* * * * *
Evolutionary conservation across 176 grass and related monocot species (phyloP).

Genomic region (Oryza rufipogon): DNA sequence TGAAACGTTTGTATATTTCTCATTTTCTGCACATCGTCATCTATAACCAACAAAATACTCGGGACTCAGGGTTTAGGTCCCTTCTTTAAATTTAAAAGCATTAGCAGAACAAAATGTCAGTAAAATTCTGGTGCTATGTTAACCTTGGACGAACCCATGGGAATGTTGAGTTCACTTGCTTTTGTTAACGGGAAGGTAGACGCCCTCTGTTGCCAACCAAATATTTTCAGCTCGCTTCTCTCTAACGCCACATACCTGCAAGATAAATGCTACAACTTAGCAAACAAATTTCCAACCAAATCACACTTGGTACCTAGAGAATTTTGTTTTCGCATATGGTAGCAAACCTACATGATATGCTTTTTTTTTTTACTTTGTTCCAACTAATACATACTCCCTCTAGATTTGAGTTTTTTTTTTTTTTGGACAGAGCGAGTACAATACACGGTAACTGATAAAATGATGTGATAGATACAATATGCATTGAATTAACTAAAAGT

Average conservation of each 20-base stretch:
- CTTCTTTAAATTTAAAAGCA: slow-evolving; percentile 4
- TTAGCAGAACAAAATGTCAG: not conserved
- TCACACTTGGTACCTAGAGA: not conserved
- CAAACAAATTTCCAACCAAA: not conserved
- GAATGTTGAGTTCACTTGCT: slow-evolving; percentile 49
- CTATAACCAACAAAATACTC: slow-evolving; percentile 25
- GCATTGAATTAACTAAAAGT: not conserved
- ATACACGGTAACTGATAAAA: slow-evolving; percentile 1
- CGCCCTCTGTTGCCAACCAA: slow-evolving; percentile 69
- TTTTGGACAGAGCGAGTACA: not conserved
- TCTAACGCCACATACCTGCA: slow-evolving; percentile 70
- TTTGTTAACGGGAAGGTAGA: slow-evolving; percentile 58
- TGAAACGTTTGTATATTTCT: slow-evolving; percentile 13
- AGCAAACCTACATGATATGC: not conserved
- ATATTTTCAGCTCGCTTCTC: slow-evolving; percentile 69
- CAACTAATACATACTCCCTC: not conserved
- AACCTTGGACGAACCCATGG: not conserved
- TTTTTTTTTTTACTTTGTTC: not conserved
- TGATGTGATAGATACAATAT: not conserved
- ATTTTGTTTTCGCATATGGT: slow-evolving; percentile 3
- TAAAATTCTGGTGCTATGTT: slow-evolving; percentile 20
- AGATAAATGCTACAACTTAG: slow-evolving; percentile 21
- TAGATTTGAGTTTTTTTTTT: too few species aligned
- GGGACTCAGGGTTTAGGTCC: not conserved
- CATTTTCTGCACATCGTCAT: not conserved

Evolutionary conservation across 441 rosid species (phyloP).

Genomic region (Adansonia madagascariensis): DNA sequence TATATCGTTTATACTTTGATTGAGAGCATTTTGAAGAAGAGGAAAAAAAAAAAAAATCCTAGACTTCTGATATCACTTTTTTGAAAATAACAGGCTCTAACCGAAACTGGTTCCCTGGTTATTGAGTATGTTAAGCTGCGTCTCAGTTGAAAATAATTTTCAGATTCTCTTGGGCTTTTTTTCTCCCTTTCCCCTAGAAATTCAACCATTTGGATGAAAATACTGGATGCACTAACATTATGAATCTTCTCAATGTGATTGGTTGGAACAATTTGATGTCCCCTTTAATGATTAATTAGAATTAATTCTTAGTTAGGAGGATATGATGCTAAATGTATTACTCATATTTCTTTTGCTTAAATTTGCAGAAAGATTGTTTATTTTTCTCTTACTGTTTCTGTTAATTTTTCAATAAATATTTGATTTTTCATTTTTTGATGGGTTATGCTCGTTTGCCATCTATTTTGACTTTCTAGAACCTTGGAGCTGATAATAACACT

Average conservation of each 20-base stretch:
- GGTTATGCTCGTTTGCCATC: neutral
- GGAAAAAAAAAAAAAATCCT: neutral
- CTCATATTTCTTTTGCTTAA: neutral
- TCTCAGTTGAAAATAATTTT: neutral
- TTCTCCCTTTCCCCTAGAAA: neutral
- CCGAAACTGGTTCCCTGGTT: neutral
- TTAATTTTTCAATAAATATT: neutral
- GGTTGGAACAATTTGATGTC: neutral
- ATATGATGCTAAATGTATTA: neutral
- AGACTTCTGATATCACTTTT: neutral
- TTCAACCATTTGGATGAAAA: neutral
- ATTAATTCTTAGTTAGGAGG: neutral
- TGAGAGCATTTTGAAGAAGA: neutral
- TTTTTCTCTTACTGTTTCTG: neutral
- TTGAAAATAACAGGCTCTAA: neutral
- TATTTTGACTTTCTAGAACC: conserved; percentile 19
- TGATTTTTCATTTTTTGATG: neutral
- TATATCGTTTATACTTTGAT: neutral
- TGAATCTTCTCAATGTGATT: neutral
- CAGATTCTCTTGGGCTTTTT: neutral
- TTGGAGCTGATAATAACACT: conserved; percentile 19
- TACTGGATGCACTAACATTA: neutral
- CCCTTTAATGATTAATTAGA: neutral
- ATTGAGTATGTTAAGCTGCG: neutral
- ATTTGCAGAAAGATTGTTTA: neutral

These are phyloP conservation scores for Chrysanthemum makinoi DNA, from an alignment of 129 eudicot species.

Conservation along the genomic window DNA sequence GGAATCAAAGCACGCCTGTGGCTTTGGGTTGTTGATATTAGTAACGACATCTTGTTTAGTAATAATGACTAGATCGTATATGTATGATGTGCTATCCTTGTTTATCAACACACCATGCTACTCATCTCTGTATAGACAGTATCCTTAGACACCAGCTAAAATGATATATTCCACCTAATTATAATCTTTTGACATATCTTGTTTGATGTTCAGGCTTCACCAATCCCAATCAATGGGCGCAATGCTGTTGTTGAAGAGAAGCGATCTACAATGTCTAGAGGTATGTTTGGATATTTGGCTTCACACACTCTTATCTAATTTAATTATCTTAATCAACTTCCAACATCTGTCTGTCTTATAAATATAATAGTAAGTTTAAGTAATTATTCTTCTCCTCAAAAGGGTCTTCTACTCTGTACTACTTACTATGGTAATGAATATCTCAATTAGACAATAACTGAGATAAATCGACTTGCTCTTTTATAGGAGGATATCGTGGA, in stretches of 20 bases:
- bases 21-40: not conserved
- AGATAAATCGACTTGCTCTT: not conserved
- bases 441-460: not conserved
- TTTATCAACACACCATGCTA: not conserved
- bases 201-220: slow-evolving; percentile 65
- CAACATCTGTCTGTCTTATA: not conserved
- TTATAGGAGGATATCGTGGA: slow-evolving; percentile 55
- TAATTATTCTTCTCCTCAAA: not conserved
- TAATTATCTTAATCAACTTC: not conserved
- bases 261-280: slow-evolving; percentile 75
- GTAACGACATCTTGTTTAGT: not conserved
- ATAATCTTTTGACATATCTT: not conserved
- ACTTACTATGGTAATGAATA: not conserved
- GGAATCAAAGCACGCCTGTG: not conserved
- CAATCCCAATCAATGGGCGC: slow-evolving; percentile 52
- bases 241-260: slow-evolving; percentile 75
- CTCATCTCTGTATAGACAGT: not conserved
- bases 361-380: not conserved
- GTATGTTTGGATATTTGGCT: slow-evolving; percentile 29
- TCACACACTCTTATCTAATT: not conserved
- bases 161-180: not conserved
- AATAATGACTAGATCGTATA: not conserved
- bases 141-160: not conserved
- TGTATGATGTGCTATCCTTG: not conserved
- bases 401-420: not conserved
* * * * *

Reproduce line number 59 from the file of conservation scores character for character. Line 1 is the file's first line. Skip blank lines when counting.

- bases 21-40: not conserved